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Tuesday, June 16, 1998 Published at 23:24 GMT 00:24 UK


Hydrogen fuel challenges petrol

The (red) hydrogen atoms are fed in on the other side of a membrane from the (blue) oxygen atoms

Hydrogen-powered engines with clean exhaust fumes have come one step closer to replacing the internal combustion engine.

[ image: The (red) hydrogen proton breaking away from the main atom]
The (red) hydrogen proton breaking away from the main atom
Researchers in Vancouver, Canada, are already testing an electric bus powered by a 'fuel cell'.

They hope it will eventually replace the internal combustion engine which is responsible for creating two-thirds of global warming gases.

Fuel cells are not a new technology, but have so far only been used in space.

Fuel Cells are made up of two plates with a membrane in the middle. Oxygen is fed in from one side, hydrogen from the other. The two gases naturally want to combine, but the membrane will only allow part of the hydrogen atom, the proton, to pass through. The rest of the hydrogen atom, the electron, has to go round to the oxygen side via an external circuit, creating electricity.

[ image: BBC reporter Clive Myrie enjoys a glass of fuel cell emissions]
BBC reporter Clive Myrie enjoys a glass of fuel cell emissions
The hydrogen and oxygen eventually mix to form water.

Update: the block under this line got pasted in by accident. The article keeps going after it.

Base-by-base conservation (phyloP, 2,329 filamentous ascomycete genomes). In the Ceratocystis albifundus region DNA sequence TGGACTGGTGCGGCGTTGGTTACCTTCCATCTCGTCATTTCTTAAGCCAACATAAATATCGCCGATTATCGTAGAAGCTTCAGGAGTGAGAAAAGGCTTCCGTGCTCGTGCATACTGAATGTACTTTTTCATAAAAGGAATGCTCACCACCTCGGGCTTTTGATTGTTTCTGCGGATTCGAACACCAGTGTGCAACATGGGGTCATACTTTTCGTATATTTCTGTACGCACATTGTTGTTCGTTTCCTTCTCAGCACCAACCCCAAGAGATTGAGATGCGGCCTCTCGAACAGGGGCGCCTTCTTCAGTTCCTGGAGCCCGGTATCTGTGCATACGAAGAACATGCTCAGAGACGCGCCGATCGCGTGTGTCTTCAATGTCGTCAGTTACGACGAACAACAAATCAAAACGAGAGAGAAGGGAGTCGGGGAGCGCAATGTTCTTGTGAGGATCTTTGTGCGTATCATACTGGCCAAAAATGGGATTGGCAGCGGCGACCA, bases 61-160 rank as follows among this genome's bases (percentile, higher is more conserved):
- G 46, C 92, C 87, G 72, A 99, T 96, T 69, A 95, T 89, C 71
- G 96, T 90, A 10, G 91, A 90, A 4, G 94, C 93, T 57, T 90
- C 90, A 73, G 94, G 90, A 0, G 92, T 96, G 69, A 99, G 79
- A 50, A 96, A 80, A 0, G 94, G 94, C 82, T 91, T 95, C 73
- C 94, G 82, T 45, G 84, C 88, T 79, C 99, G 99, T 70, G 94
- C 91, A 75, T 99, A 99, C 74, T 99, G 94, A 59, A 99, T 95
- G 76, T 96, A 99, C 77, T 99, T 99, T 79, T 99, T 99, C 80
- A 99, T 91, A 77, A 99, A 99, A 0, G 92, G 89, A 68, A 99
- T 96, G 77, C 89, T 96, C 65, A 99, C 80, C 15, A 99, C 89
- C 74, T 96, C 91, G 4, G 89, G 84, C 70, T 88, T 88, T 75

However there is a drawback at the moment - the cost. Fuel cell vehicles currently cost more than $1m to build.

But car companies like Ford and Chrysler-Daimler are investing millions in developing fuel cell technology for road vehicles.

[ image: The experimental bus ....]
The experimental bus ....
Ford is working with the Canadian company Ballard Power Systems, whose spokesman Mossadiq Umedally says they are working to bring the cost down.

[ image: ... could stop pollution like this]
... could stop pollution like this
"They are seen as aerospace which means they are very expensive and not available for commercial applications.

"Ballard was one of the first to pick up the mantle and take this technology and say how can you make it really cheap, how can you make it really powerful so you can make it fit under the hood of a car."

William Boei, of the Vancouver Sun, points out that there is another snag, "putting together the infrastructure for the fuel, in that at this point you can't drive to your corner gasoline station and fill up with hydrogen or methanol".

But those researching fuel cell technology believe that by 2005 they will have reduced costs enough to make it commercially viable.

Then they believe they will be able to consign the internal combustion engine to history.

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